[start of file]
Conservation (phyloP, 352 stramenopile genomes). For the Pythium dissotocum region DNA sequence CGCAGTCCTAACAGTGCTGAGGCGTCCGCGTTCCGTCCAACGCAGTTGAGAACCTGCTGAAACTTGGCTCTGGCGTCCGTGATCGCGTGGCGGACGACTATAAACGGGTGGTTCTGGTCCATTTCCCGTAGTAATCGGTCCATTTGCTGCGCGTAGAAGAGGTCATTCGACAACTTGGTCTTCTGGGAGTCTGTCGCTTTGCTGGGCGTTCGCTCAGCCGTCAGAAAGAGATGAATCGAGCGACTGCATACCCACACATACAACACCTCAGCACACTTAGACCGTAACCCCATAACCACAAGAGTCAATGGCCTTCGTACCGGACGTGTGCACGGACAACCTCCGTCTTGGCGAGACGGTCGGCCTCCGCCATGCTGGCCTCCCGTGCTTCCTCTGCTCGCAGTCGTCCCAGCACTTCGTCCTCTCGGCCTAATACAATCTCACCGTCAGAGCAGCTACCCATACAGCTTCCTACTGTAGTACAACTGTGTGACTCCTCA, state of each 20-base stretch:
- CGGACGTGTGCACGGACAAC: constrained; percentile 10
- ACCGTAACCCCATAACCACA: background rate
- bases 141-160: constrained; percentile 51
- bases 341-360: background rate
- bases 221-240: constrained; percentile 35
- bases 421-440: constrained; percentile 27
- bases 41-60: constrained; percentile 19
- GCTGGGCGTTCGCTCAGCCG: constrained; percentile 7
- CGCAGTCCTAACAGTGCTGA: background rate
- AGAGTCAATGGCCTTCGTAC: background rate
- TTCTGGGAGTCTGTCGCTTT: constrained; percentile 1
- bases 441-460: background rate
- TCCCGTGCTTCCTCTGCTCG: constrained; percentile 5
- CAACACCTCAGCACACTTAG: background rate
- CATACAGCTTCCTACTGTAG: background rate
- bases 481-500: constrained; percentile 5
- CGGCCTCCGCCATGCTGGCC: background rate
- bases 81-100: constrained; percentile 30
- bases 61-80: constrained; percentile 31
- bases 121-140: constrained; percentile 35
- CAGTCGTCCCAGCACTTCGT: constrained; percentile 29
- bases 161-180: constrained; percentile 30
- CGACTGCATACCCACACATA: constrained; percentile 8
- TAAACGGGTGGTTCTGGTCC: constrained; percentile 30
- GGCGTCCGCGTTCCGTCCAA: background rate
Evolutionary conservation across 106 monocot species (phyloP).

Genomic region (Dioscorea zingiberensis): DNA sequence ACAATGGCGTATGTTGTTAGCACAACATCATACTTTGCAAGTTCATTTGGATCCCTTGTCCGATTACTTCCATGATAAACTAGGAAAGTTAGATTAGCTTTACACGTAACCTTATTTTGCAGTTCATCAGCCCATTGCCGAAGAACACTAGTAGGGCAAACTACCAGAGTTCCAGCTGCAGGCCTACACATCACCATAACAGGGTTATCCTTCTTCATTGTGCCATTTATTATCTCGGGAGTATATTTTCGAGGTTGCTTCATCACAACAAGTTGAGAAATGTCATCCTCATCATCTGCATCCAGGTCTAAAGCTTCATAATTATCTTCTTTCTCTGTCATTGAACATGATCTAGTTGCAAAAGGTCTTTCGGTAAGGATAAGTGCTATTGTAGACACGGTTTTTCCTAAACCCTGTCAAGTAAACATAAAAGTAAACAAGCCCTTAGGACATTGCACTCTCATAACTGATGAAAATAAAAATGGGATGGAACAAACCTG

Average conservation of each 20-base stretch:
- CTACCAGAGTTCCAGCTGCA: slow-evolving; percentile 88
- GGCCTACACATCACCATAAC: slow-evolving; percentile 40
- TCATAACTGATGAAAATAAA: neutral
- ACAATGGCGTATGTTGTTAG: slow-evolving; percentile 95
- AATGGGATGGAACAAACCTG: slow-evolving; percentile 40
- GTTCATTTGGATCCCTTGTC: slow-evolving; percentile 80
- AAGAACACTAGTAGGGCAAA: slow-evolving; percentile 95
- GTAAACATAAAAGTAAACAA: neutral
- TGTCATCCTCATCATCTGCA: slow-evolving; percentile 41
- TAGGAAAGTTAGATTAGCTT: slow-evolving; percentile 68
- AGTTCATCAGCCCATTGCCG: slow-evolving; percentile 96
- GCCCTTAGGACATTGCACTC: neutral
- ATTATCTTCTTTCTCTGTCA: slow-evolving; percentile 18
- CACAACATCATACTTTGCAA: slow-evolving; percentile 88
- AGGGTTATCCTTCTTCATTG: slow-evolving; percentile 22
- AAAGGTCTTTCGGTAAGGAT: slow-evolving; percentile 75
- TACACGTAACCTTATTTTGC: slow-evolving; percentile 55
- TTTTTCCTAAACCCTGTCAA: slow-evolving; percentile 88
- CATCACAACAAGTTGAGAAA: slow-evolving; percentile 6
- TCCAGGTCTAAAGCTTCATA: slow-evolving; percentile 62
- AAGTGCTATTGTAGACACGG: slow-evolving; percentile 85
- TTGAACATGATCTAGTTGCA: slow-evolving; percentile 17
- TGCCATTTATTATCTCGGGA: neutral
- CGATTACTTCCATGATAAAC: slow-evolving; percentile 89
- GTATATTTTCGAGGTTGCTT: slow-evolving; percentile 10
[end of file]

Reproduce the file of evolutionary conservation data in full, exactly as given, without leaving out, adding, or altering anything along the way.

Conservation (phyloP, 352 stramenopile genomes). For the Pythium dissotocum region DNA sequence CGCAGTCCTAACAGTGCTGAGGCGTCCGCGTTCCGTCCAACGCAGTTGAGAACCTGCTGAAACTTGGCTCTGGCGTCCGTGATCGCGTGGCGGACGACTATAAACGGGTGGTTCTGGTCCATTTCCCGTAGTAATCGGTCCATTTGCTGCGCGTAGAAGAGGTCATTCGACAACTTGGTCTTCTGGGAGTCTGTCGCTTTGCTGGGCGTTCGCTCAGCCGTCAGAAAGAGATGAATCGAGCGACTGCATACCCACACATACAACACCTCAGCACACTTAGACCGTAACCCCATAACCACAAGAGTCAATGGCCTTCGTACCGGACGTGTGCACGGACAACCTCCGTCTTGGCGAGACGGTCGGCCTCCGCCATGCTGGCCTCCCGTGCTTCCTCTGCTCGCAGTCGTCCCAGCACTTCGTCCTCTCGGCCTAATACAATCTCACCGTCAGAGCAGCTACCCATACAGCTTCCTACTGTAGTACAACTGTGTGACTCCTCA, state of each 20-base stretch:
- CGGACGTGTGCACGGACAAC: constrained; percentile 10
- ACCGTAACCCCATAACCACA: background rate
- bases 141-160: constrained; percentile 51
- bases 341-360: background rate
- bases 221-240: constrained; percentile 35
- bases 421-440: constrained; percentile 27
- bases 41-60: constrained; percentile 19
- GCTGGGCGTTCGCTCAGCCG: constrained; percentile 7
- CGCAGTCCTAACAGTGCTGA: background rate
- AGAGTCAATGGCCTTCGTAC: background rate
- TTCTGGGAGTCTGTCGCTTT: constrained; percentile 1
- bases 441-460: background rate
- TCCCGTGCTTCCTCTGCTCG: constrained; percentile 5
- CAACACCTCAGCACACTTAG: background rate
- CATACAGCTTCCTACTGTAG: background rate
- bases 481-500: constrained; percentile 5
- CGGCCTCCGCCATGCTGGCC: background rate
- bases 81-100: constrained; percentile 30
- bases 61-80: constrained; percentile 31
- bases 121-140: constrained; percentile 35
- CAGTCGTCCCAGCACTTCGT: constrained; percentile 29
- bases 161-180: constrained; percentile 30
- CGACTGCATACCCACACATA: constrained; percentile 8
- TAAACGGGTGGTTCTGGTCC: constrained; percentile 30
- GGCGTCCGCGTTCCGTCCAA: background rate
Evolutionary conservation across 106 monocot species (phyloP).

Genomic region (Dioscorea zingiberensis): DNA sequence ACAATGGCGTATGTTGTTAGCACAACATCATACTTTGCAAGTTCATTTGGATCCCTTGTCCGATTACTTCCATGATAAACTAGGAAAGTTAGATTAGCTTTACACGTAACCTTATTTTGCAGTTCATCAGCCCATTGCCGAAGAACACTAGTAGGGCAAACTACCAGAGTTCCAGCTGCAGGCCTACACATCACCATAACAGGGTTATCCTTCTTCATTGTGCCATTTATTATCTCGGGAGTATATTTTCGAGGTTGCTTCATCACAACAAGTTGAGAAATGTCATCCTCATCATCTGCATCCAGGTCTAAAGCTTCATAATTATCTTCTTTCTCTGTCATTGAACATGATCTAGTTGCAAAAGGTCTTTCGGTAAGGATAAGTGCTATTGTAGACACGGTTTTTCCTAAACCCTGTCAAGTAAACATAAAAGTAAACAAGCCCTTAGGACATTGCACTCTCATAACTGATGAAAATAAAAATGGGATGGAACAAACCTG

Average conservation of each 20-base stretch:
- CTACCAGAGTTCCAGCTGCA: slow-evolving; percentile 88
- GGCCTACACATCACCATAAC: slow-evolving; percentile 40
- TCATAACTGATGAAAATAAA: neutral
- ACAATGGCGTATGTTGTTAG: slow-evolving; percentile 95
- AATGGGATGGAACAAACCTG: slow-evolving; percentile 40
- GTTCATTTGGATCCCTTGTC: slow-evolving; percentile 80
- AAGAACACTAGTAGGGCAAA: slow-evolving; percentile 95
- GTAAACATAAAAGTAAACAA: neutral
- TGTCATCCTCATCATCTGCA: slow-evolving; percentile 41
- TAGGAAAGTTAGATTAGCTT: slow-evolving; percentile 68
- AGTTCATCAGCCCATTGCCG: slow-evolving; percentile 96
- GCCCTTAGGACATTGCACTC: neutral
- ATTATCTTCTTTCTCTGTCA: slow-evolving; percentile 18
- CACAACATCATACTTTGCAA: slow-evolving; percentile 88
- AGGGTTATCCTTCTTCATTG: slow-evolving; percentile 22
- AAAGGTCTTTCGGTAAGGAT: slow-evolving; percentile 75
- TACACGTAACCTTATTTTGC: slow-evolving; percentile 55
- TTTTTCCTAAACCCTGTCAA: slow-evolving; percentile 88
- CATCACAACAAGTTGAGAAA: slow-evolving; percentile 6
- TCCAGGTCTAAAGCTTCATA: slow-evolving; percentile 62
- AAGTGCTATTGTAGACACGG: slow-evolving; percentile 85
- TTGAACATGATCTAGTTGCA: slow-evolving; percentile 17
- TGCCATTTATTATCTCGGGA: neutral
- CGATTACTTCCATGATAAAC: slow-evolving; percentile 89
- GTATATTTTCGAGGTTGCTT: slow-evolving; percentile 10